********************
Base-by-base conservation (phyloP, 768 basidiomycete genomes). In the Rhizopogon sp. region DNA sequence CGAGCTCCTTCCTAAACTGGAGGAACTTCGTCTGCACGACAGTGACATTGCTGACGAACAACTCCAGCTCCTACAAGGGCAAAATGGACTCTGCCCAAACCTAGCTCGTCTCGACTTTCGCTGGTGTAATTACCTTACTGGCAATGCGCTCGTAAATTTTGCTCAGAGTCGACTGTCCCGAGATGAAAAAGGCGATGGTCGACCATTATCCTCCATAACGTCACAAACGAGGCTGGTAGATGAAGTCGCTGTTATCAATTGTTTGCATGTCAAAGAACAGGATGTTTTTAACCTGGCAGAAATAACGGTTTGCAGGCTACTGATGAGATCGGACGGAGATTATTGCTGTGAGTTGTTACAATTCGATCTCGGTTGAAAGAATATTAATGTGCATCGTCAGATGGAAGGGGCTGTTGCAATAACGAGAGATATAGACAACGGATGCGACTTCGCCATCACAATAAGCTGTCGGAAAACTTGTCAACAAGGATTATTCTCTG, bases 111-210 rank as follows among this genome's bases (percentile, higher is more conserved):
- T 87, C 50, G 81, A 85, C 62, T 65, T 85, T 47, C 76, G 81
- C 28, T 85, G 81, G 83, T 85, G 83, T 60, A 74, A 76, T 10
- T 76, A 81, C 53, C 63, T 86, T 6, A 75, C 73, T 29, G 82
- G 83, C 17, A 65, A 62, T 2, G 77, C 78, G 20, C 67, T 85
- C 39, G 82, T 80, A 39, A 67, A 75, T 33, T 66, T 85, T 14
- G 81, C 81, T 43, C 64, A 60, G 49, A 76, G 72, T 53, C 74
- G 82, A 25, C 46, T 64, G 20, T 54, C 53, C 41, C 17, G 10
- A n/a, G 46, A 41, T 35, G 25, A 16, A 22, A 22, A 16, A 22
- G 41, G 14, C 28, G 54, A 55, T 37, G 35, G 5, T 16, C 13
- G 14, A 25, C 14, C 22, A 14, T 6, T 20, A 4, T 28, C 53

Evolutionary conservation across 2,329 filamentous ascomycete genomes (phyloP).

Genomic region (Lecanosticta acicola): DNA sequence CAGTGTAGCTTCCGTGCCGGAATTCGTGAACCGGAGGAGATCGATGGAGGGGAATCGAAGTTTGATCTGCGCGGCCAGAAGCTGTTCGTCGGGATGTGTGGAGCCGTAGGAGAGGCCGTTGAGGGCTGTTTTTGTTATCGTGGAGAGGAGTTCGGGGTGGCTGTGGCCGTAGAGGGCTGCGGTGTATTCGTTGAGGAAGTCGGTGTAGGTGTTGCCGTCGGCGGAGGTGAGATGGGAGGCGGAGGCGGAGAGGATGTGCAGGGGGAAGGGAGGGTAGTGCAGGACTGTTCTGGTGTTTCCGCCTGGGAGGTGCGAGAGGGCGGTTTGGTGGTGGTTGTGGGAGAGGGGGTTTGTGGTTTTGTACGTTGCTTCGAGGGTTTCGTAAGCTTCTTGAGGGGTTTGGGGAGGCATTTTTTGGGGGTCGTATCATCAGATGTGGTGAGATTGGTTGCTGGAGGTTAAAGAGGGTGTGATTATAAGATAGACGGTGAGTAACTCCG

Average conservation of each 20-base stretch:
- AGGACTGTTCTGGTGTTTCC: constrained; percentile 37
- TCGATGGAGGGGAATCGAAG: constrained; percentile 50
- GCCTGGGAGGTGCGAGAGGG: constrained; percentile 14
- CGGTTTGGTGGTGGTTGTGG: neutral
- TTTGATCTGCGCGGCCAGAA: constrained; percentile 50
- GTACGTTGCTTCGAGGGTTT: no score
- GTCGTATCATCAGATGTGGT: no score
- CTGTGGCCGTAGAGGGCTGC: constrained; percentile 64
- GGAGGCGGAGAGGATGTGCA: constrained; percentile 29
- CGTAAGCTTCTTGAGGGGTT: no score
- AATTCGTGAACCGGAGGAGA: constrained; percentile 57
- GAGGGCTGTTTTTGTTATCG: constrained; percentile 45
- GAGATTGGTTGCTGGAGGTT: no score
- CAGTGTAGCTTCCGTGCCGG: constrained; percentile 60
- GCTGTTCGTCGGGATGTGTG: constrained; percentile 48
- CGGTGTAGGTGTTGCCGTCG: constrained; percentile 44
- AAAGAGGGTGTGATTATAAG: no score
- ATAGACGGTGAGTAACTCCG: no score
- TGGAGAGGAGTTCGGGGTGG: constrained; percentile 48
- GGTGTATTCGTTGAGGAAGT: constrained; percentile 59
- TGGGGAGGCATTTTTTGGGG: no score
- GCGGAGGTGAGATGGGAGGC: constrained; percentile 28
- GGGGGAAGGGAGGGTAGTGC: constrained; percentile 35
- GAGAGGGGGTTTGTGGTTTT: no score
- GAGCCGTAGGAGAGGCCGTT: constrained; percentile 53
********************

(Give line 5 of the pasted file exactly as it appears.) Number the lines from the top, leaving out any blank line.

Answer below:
- G 83, C 17, A 65, A 62, T 2, G 77, C 78, G 20, C 67, T 85